Blog

INVESTING INSIGHTS
AT WILLIAM BLAIR

December 14, 2016 | Global Equity
What’s the Impact of Secular Stagnation on Global Growth?

Global Equity Strategist

Olga Bitel, partner, is a global strategist. She is responsible for economic research and analysis across all regions and sectors. She distills macroeconomic and geopolitical developments into actionable insights for global equity portfolios within a multifaceted strategic framework. In addition, she provides insights about cyclical turning points and structural trends as inputs into portfolio construction in predominantly bottom-up investment approaches. Before joining William Blair in 2009, Olga was a senior economist at the National Institute of Economic and Social Research in London, United Kingdom, where she produced macroeconomic forecasts for most Asian economies and led thematic research projects for some of the world’s best-known international organizations, including the Organization of the Petroleum Exporting Countries and the International Monetary Fund. Olga received a B.A. from the University of Chicago and an M.Sc. in economics from the London School of Economics and Political Science.

Print Friendly, PDF & Email

William Blair Economist Olga Bitel examines the recent steady growth in world GDP – noting that a slowdown in global industrial production has coincided with a pronounced slowdown in China. Watch the video or read the recap below.

 

Global growth is decelerating broadly. How significant will the impact of secular stagnation on global growth be over the next decade? What are the main drivers of the slower economic growth?

Bitel: The world economy has grown by about 2.5% per year on average over the past four and a half years. The level of current (remarkably steady) growth is 1.5 percentage points lower than it was from 2004 to 2007, a period characterized by excessive leverage in most developed economies.

Taking a slightly longer perspective, the world economy has not had many years in which growth reached as high as 4%, and the current period of stability stands out amid volatility in the global economy over the past 35 years.

This picture of meaningfully slower growth is most evident in industrial production and global trade, so that is where we turn to for an explanation of the current conundrum and an indication of likely path of global growth over the next decade.

Meaningfully slower growth is most evident in industrial production and global trade, so that is where we turn to for an explanation of the current conundrum.

The slowdown in global industrial production coincides with a pronounced slowdown in China. Specifically, industrial production growth in China halved over the past four and a half years. We estimate that China’s industrial production accounts for nearly one-third of world industrial production, so China’s industrial slowdown has a major impact on the global economy.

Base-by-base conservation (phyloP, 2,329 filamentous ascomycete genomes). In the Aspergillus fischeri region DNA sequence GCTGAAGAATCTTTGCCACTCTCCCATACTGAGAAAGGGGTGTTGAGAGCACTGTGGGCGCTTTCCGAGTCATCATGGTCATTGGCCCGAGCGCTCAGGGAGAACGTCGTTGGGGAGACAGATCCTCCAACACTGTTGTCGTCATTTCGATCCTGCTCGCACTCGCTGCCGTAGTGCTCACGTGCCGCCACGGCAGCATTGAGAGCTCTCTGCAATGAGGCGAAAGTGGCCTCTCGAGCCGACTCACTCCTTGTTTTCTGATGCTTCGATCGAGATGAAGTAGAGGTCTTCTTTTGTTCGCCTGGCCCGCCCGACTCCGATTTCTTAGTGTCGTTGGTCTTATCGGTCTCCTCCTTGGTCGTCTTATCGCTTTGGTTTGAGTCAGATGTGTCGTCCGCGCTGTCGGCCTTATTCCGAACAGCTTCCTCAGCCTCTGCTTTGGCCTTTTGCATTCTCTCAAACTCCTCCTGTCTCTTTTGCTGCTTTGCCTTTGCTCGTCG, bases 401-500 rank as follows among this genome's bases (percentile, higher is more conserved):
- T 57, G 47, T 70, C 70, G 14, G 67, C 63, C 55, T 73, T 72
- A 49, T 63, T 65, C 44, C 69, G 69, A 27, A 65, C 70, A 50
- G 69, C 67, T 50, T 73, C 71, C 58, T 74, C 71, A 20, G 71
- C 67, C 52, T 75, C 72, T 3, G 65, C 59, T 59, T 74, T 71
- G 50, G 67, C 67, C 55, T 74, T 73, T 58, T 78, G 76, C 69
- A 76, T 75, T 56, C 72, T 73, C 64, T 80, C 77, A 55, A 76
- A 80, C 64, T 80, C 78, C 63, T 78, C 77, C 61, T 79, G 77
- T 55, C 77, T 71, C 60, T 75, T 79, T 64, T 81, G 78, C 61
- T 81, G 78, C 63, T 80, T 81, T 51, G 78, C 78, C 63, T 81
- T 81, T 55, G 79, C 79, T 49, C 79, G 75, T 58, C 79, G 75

To the extent that international trade is dominated by the goods sectors, the same pressures afflicting industrial production are evident here. In short, we believe the outlook for global growth hinges on stabilization of growth in industrial China. (See the chart below).

Global Equity Strategist

Olga Bitel, partner, is a global strategist. She is responsible for economic research and analysis across all regions and sectors. She distills macroeconomic and geopolitical developments into actionable insights for global equity portfolios within a multifaceted strategic framework. In addition, she provides insights about cyclical turning points and structural trends as inputs into portfolio construction in predominantly bottom-up investment approaches. Before joining William Blair in 2009, Olga was a senior economist at the National Institute of Economic and Social Research in London, United Kingdom, where she produced macroeconomic forecasts for most Asian economies and led thematic research projects for some of the world’s best-known international organizations, including the Organization of the Petroleum Exporting Countries and the International Monetary Fund. Olga received a B.A. from the University of Chicago and an M.Sc. in economics from the London School of Economics and Political Science.

Related Posts

Subscribe to Our Blog

Gain insights about macro market events, the economy, and investing strategies. Choose your desired email alert (new post, weekly digest, or “A Step Ahead” only) to receive our latest blog posts straight to your inbox.

Left Menu Icon
 

Subscribe to Our Blog Now

Gain insights on macro market events, the economy, and investing strategies. Choose your desired email alert (new post, weekly digest, or "A Step Ahead" only) to receive our latest blog posts straight to your inbox.

SIGN UP